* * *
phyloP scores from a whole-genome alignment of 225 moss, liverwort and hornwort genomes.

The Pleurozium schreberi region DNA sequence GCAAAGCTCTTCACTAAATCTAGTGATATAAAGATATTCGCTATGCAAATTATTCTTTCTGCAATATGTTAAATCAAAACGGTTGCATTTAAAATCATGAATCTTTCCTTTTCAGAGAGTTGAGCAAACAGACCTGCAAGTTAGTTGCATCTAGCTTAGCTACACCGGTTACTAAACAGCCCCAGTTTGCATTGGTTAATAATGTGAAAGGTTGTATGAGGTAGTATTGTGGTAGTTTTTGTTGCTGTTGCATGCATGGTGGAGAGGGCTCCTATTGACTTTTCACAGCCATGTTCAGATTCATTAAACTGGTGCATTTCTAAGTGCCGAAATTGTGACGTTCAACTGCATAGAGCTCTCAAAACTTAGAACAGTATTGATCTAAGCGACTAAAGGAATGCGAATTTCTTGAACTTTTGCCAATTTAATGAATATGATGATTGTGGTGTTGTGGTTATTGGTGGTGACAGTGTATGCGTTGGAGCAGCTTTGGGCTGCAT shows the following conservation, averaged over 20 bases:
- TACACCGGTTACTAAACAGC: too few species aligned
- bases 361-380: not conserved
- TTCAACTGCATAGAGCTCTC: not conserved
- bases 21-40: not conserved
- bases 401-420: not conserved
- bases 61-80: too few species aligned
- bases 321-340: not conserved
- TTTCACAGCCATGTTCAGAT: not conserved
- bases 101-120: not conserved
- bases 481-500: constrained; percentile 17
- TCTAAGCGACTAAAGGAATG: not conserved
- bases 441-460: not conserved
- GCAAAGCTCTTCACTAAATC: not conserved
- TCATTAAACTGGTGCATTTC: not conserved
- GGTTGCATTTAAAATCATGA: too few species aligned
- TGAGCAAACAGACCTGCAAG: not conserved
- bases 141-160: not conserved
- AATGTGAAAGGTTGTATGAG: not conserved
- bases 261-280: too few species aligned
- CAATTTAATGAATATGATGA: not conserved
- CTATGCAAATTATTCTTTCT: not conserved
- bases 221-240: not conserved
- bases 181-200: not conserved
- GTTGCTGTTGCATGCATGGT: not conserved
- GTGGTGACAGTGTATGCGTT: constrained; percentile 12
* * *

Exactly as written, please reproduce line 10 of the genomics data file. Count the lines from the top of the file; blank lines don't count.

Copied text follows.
- TTTCACAGCCATGTTCAGAT: not conserved